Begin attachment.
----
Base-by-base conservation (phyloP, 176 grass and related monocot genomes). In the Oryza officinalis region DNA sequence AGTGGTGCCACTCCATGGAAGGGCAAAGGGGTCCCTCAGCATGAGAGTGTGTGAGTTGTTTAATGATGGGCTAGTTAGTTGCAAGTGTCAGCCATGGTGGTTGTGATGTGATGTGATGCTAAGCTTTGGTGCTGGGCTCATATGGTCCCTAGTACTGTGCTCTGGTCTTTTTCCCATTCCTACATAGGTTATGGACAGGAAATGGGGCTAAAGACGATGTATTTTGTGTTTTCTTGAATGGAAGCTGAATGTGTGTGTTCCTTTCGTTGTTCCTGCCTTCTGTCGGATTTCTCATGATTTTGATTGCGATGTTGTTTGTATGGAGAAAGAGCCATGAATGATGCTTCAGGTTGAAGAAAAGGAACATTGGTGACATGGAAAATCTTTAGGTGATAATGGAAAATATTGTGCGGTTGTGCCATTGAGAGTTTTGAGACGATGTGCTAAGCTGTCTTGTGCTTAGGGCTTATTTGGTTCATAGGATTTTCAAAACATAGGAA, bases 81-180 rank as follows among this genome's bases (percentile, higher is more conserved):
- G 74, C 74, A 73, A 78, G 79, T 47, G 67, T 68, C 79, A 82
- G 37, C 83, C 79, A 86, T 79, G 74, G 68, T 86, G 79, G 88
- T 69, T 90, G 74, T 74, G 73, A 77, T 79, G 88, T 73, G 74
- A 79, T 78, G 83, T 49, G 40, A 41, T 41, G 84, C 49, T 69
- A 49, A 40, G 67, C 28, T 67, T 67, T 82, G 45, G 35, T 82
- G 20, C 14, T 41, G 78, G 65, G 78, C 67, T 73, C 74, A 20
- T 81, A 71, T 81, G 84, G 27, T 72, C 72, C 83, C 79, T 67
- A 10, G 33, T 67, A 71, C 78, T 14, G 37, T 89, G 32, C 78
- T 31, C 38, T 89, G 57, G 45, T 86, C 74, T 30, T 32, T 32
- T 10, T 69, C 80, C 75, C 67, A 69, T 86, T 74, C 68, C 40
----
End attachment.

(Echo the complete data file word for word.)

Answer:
Base-by-base conservation (phyloP, 176 grass and related monocot genomes). In the Oryza officinalis region DNA sequence AGTGGTGCCACTCCATGGAAGGGCAAAGGGGTCCCTCAGCATGAGAGTGTGTGAGTTGTTTAATGATGGGCTAGTTAGTTGCAAGTGTCAGCCATGGTGGTTGTGATGTGATGTGATGCTAAGCTTTGGTGCTGGGCTCATATGGTCCCTAGTACTGTGCTCTGGTCTTTTTCCCATTCCTACATAGGTTATGGACAGGAAATGGGGCTAAAGACGATGTATTTTGTGTTTTCTTGAATGGAAGCTGAATGTGTGTGTTCCTTTCGTTGTTCCTGCCTTCTGTCGGATTTCTCATGATTTTGATTGCGATGTTGTTTGTATGGAGAAAGAGCCATGAATGATGCTTCAGGTTGAAGAAAAGGAACATTGGTGACATGGAAAATCTTTAGGTGATAATGGAAAATATTGTGCGGTTGTGCCATTGAGAGTTTTGAGACGATGTGCTAAGCTGTCTTGTGCTTAGGGCTTATTTGGTTCATAGGATTTTCAAAACATAGGAA, bases 81-180 rank as follows among this genome's bases (percentile, higher is more conserved):
- G 74, C 74, A 73, A 78, G 79, T 47, G 67, T 68, C 79, A 82
- G 37, C 83, C 79, A 86, T 79, G 74, G 68, T 86, G 79, G 88
- T 69, T 90, G 74, T 74, G 73, A 77, T 79, G 88, T 73, G 74
- A 79, T 78, G 83, T 49, G 40, A 41, T 41, G 84, C 49, T 69
- A 49, A 40, G 67, C 28, T 67, T 67, T 82, G 45, G 35, T 82
- G 20, C 14, T 41, G 78, G 65, G 78, C 67, T 73, C 74, A 20
- T 81, A 71, T 81, G 84, G 27, T 72, C 72, C 83, C 79, T 67
- A 10, G 33, T 67, A 71, C 78, T 14, G 37, T 89, G 32, C 78
- T 31, C 38, T 89, G 57, G 45, T 86, C 74, T 30, T 32, T 32
- T 10, T 69, C 80, C 75, C 67, A 69, T 86, T 74, C 68, C 40